The bias strip collar is started with a provisional cast on. I used the crochet cast on. I started it while waiting for choir to start. You should have heard them all howl when they saw me working with a crochet hook instead of a pair of knitting needles. The basses seemed especially incensed. They are used to seeing me and my knitting but apparently a crochet hook is just going too far!

Anyway, once the right length is achieved, it is time to take out the provisional cast on and put the released stitches onto a needle:
Here I am pulling out the purple yarn of the crochet cast on
and picking up the white stitches that are freed.
Once that was done, I had two ends on needles and it was time to put them together to make a continuous loop:
The pattern called for a three-needle bind off. This would have held the ends together but it would have left a seam, causing a bump on the inside and an interruption to the garter stitch pattern. Now, we know better than that, don't we!? Have you guessed yet which word I will utter next? Yup, it's time for Kitchener. Now there's some magic!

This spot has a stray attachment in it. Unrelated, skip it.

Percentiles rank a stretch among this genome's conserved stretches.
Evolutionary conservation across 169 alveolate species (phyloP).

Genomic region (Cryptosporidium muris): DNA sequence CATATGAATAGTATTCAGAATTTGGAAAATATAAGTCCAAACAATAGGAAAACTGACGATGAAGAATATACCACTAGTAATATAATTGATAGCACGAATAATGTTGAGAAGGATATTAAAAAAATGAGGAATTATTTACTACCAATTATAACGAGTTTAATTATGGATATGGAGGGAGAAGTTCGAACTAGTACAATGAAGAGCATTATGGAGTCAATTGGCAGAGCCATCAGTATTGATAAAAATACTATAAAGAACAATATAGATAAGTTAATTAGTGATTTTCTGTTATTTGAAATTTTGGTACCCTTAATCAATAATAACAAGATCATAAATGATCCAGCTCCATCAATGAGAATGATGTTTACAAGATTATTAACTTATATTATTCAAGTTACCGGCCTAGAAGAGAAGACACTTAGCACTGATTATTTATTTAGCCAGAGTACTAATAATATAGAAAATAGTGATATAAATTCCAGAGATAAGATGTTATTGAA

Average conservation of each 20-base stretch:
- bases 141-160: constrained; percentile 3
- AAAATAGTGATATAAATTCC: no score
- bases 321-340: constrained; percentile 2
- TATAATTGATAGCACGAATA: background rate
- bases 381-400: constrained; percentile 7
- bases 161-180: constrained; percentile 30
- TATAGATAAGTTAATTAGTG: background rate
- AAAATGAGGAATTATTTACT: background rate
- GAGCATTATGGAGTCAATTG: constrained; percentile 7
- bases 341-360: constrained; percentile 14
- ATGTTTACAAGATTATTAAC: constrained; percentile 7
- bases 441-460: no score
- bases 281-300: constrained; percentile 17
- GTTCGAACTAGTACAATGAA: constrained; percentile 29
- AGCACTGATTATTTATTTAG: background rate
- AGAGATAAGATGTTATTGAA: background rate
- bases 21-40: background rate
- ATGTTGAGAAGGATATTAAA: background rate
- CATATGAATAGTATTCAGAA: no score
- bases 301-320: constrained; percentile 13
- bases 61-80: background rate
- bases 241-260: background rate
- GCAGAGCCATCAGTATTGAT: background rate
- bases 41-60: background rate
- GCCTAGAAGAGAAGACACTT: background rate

It was going so well that when I was half done the seam, I thought I should take a picture or no one would believe me that it was sewn together:
The Kitchener seam is half done. The right side is finished;
the stitches on the needles on the left are waiting.
You can't tell which rows were knit and which one was sewn; there's no interruption to the stitch pattern, and the colour pattern is kept consistent. I love Kitchener and its mighty power.

When it was done, I had this:
Try and find the seam!

How does all this make a collar? Well, you fold it in half and just sort of imagine it laying across my shoulders:
I've since picked up the stitches around the collar and have just begin to knit the body.

The yarn contains mohair and it's definitely "hairy." I don't mind working with it, though, and I don't think I'll have any problem wearing it. If nothing else, I'll wear a tank under it and that will only help if the neckline ends up being too wide open for bra straps. (I'm old fashioned--I'd rather not show mine.)

But there's enough time to worry about that later. Meanwhile, I'll keep knitting. Obviously the shirt's being done top-down, so next time you see it, I'll probably be trying it on.

Thursday, February 23, 2012